Let’s see. Then there’s Sam. I miss Sam an awful lot. He moved to Durham on August 10 to go to the North Carolina School of Science and Math…. a residential high school that’s actually a campus in the University of North Carolina system. Although he takes math and orchestra at Duke. I never claim to really understand what he’s doing, I gave up on that long ago. But he’s REALLY challenged, working with amazing professors, and it’s such an incredible opportunity. Sam hates Skype, so we’ve not run into the same troubles with George. He comes home for a long weekend once a month, and it takes George a day to warm up, but then they’re best buddies again. That relationship always brings me joy.
And me… hmmmm…. long story. and I’ve already typed 1020 words, and I have to be at the hospital with Danny at 6 AM. But I found a photo for you, with my best knitting friend, Lark. She came to visit this summer.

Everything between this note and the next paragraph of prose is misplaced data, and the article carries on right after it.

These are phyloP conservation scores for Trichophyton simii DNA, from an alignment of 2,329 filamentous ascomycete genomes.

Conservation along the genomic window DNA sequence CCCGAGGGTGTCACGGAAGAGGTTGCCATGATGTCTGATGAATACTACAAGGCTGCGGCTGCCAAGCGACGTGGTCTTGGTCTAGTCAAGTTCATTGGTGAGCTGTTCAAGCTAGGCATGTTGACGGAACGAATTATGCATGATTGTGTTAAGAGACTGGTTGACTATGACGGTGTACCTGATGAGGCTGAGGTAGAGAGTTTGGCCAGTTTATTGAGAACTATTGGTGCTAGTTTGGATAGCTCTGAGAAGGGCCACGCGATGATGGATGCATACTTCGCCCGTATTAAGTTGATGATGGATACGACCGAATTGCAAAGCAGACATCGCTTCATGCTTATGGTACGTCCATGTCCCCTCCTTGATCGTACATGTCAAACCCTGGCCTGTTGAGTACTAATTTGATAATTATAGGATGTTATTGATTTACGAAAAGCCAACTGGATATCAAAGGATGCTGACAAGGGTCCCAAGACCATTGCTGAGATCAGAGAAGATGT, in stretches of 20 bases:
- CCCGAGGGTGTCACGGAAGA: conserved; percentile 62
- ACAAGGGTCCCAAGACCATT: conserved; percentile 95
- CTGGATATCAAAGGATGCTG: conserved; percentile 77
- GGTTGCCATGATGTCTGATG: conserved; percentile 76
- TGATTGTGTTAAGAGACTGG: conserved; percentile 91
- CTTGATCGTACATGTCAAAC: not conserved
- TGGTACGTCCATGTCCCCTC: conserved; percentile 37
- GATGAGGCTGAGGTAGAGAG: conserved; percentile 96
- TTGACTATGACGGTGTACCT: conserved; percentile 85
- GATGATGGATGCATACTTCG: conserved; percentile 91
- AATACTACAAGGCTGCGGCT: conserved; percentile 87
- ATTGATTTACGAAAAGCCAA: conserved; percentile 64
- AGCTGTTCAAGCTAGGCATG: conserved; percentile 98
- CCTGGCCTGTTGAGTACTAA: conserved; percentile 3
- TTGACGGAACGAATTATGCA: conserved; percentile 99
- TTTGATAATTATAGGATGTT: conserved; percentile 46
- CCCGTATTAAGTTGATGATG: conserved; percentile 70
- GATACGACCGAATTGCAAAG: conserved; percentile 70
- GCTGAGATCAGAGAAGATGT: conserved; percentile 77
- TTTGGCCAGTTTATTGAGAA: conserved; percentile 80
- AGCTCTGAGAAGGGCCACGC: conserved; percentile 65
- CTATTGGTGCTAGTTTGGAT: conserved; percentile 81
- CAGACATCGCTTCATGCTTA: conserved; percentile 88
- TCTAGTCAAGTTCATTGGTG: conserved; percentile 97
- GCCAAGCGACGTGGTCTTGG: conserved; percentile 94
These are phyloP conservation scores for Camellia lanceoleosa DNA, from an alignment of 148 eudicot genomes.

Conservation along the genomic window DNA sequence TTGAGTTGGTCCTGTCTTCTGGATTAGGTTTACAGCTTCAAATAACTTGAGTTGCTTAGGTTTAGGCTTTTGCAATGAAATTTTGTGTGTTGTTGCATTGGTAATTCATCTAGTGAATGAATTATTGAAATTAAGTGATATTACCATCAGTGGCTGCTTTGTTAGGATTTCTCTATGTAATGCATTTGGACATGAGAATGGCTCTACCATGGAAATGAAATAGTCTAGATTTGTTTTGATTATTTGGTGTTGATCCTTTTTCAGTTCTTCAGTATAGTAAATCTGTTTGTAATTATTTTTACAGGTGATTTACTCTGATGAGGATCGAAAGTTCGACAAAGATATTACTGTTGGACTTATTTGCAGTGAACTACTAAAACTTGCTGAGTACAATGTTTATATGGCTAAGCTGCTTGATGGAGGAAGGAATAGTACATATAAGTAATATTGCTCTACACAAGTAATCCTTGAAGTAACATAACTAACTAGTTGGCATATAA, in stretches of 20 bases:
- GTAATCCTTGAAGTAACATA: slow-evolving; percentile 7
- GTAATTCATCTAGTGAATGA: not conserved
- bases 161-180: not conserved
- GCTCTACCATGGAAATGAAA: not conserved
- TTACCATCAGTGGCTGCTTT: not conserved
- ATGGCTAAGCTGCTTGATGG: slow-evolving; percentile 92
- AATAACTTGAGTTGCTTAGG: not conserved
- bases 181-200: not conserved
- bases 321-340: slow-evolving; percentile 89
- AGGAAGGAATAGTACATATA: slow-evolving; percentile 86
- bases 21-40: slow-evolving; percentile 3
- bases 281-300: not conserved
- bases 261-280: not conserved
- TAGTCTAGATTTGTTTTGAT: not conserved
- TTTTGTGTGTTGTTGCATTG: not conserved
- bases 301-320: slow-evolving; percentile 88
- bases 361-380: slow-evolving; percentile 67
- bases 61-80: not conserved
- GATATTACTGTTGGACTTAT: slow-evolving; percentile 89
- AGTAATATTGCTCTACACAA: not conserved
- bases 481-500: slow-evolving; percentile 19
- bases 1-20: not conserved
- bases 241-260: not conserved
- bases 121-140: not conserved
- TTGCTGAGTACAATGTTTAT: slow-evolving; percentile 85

So, blog posts I have all in my head, just need to type out:
- Aricept and Down Syndrome
- What’s new with me and chemo and my big spine surgery scheduled for December 4
- We need to talk about lymphedema again, and the sorry state of mastectomy prosthesis options.
- The book that I have outlined, about developmental support and homeschool preschool curriculum for children with DS and/or other language delays. (I promise a blog post about my book plan, will I ever actually write the book? I guess every day of chemo increases the chances a little… or decreases the chances, since my own cognitive frustrations are… well…. frustrating.)
- and knitting and spinning and the big dye party we had this summer
- updates on the Archer boys, the orphans from Bulgaria. You helped save their lives and I can’t wait to show you how their doing.
And now it’s time for bed. Sorry it’s been so long. Now that I’ve gotten over the “how in the heck am I going to fill in four months worth of blog” concept, maybe the next post will be easier. I’ve missed you.